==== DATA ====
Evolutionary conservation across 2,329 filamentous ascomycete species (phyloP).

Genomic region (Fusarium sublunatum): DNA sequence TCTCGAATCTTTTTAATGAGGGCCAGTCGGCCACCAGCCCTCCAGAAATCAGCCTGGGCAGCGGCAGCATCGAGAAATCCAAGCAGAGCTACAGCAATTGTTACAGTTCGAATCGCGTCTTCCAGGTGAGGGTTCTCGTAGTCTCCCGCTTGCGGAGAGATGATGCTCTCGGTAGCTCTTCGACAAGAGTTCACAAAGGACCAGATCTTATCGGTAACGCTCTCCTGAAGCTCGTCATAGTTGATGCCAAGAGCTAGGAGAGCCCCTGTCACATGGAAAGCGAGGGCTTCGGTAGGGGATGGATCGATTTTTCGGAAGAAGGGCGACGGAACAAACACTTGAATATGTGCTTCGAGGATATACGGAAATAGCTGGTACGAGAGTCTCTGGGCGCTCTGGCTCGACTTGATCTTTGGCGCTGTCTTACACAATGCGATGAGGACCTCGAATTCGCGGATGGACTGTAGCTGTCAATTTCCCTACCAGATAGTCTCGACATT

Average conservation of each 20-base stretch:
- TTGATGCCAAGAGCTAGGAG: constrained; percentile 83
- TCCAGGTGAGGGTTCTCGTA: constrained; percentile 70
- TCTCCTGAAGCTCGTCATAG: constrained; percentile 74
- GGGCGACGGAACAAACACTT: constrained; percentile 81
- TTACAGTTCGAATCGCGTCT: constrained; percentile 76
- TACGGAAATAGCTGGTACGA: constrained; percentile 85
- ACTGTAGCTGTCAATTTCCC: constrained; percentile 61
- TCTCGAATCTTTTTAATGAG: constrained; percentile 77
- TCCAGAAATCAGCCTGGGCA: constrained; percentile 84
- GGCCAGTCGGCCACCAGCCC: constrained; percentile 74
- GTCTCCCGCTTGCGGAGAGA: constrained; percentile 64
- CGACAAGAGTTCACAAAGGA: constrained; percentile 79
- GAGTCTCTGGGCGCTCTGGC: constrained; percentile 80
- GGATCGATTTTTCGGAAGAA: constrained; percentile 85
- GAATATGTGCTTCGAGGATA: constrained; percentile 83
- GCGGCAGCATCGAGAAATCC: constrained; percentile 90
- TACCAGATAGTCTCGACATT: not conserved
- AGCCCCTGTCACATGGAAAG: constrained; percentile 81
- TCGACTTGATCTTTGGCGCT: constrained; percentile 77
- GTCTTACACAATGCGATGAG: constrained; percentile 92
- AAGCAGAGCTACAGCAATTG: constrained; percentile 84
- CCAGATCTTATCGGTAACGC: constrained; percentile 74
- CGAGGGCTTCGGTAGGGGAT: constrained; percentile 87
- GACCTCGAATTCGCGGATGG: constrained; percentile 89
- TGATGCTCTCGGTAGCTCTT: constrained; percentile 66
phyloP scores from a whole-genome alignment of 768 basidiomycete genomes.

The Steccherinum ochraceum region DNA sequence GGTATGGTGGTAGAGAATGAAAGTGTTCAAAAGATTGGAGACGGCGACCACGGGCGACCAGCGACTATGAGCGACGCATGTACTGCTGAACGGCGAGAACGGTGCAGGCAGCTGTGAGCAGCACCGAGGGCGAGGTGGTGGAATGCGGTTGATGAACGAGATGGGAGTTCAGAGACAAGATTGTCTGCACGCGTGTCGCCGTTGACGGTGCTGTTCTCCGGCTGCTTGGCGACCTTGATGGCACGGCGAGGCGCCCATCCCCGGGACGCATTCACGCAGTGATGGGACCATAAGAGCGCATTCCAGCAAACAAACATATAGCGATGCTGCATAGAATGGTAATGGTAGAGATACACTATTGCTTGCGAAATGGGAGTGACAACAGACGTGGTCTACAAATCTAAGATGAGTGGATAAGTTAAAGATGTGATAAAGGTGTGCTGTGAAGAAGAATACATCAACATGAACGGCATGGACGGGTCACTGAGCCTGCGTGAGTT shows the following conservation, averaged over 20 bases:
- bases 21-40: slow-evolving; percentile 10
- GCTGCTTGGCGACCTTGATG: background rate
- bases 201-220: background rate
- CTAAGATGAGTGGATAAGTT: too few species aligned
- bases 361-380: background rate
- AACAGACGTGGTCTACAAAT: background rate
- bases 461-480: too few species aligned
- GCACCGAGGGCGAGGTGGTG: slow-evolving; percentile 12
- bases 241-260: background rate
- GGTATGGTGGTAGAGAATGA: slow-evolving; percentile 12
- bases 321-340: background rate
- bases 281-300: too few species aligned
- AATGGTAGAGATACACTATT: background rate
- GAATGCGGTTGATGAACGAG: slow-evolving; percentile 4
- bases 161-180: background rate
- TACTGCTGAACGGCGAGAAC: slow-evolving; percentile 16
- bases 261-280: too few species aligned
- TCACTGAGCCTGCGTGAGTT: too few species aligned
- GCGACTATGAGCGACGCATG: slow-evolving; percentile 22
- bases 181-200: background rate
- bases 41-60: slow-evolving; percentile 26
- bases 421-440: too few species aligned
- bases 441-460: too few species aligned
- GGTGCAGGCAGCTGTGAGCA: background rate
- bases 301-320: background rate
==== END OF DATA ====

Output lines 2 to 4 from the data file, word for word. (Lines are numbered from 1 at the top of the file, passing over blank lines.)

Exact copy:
Genomic region (Fusarium sublunatum): DNA sequence TCTCGAATCTTTTTAATGAGGGCCAGTCGGCCACCAGCCCTCCAGAAATCAGCCTGGGCAGCGGCAGCATCGAGAAATCCAAGCAGAGCTACAGCAATTGTTACAGTTCGAATCGCGTCTTCCAGGTGAGGGTTCTCGTAGTCTCCCGCTTGCGGAGAGATGATGCTCTCGGTAGCTCTTCGACAAGAGTTCACAAAGGACCAGATCTTATCGGTAACGCTCTCCTGAAGCTCGTCATAGTTGATGCCAAGAGCTAGGAGAGCCCCTGTCACATGGAAAGCGAGGGCTTCGGTAGGGGATGGATCGATTTTTCGGAAGAAGGGCGACGGAACAAACACTTGAATATGTGCTTCGAGGATATACGGAAATAGCTGGTACGAGAGTCTCTGGGCGCTCTGGCTCGACTTGATCTTTGGCGCTGTCTTACACAATGCGATGAGGACCTCGAATTCGCGGATGGACTGTAGCTGTCAATTTCCCTACCAGATAGTCTCGACATT

Average conservation of each 20-base stretch:
- TTGATGCCAAGAGCTAGGAG: constrained; percentile 83